The Latest

Public Safety Crisis in Provincetown

Guest Post By The Gay & Lesbian Anti-Violence Project

The Gay and Lesbian Anti-Violence Project has growing concerns about the safety of GLBT visitors to Provincetown. There have been several recent cases of anti-GLBT violence, and the Provincetown Police are part of the problem rather than the solution. The Cape Cod Times reported on October 12, 2007 that the police are refusing to prosecute the perpetrator of an attack in which rocks were thrown at a group of gay men, who were also shoved while threats and homophobic epithets were shouted. The perpetrator has been identified, and there seems to be no dispute about the hateful words and his actions. But he won’t get so much as a slap on the wrist for his crimes.

On September 10th, a New Bedford gay man was brutally attacked with a blunt object from behind, just after he had been called a “faggot” by a group of 3 young men. He was unconscious for a period of time, but there are indications from his injuries that he was dragged over rocks and sand by his assailants. The police failed to conduct a timely search for potential witnesses to the attack, and apparently have no leads in the case. The crime may well go unsolved, with the bashers remaining on the loose to strike again. At least one additional summer hate crime is under investigation, while advocates have concerns that the police have failed to recognize other potential gaybashings.

Finally, the Provincetown Police are coming under fire for unprofessional conduct. In the most egregious instance, police themselves perpetrated a brutal attack on Boston DJ Barry Scott in July. Scott was targeted because he briefly criticized the police after they shut down a birthday party at 10:30 on a Saturday evening. Scott was beaten up and is being prosecuted for his alleged words. Repeated complaints about the party were phoned in by one of Provincetown’s most notorious homophobes, whose motives are suspect.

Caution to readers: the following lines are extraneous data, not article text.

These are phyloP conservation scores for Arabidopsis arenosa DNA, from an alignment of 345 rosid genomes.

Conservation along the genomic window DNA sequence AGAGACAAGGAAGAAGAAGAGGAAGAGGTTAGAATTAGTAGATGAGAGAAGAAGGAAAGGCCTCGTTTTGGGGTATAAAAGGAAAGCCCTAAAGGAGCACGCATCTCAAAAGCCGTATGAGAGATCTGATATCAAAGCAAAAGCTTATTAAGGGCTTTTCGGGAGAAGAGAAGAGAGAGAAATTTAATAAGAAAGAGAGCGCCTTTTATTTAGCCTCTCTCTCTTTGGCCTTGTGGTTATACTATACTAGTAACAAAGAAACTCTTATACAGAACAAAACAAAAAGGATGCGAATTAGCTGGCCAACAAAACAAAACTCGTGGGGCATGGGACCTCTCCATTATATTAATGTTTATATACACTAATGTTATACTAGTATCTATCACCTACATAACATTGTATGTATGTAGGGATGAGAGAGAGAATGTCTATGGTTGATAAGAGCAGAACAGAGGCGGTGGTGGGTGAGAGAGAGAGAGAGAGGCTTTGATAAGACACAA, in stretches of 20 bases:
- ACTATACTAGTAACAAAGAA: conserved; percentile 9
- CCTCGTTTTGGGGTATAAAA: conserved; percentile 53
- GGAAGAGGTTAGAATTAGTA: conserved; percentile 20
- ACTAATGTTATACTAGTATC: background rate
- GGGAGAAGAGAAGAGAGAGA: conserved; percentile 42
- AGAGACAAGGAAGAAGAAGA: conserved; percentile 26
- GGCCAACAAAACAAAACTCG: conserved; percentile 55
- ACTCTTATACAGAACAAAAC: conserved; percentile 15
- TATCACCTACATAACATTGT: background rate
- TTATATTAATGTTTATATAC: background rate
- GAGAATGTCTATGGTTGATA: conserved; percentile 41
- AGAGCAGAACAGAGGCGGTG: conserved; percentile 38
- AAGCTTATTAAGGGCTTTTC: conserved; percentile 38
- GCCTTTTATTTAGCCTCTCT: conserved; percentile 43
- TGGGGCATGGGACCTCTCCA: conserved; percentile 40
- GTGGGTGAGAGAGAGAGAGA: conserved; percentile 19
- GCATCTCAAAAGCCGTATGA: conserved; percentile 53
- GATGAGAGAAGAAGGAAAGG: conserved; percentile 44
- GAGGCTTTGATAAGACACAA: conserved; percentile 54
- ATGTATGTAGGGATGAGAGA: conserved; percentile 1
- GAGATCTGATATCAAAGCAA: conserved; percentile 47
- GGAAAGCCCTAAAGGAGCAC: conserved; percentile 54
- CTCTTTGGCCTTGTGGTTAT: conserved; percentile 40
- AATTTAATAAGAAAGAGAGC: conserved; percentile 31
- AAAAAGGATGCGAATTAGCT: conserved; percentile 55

Meanwhile, the police are understaffed and undertrained, but resistant to change and actively hostile to GLBT victim advocates. Instead of hunting for other witnesses in the wake of the September 10th gaybashing, the Acting Chief of Police spent time on a press offensive to impugn the victim for allegedly having been drinking before he was attacked, and to assail advocates telling the victim’s story for spreading “inaccuracies.” The siege mentality is reflected in the recently announced plans of the Provincetown Police Union to go to court to stop the Town from hiring a permanent chief of police unless one is chosen from within their own ranks. The only hope for reform lies in bringing in a police chief from outside who is committed to respect for civil rights, an end to hate crimes, and sensitivity to the public safety needs of GLBT visitors.

No comments: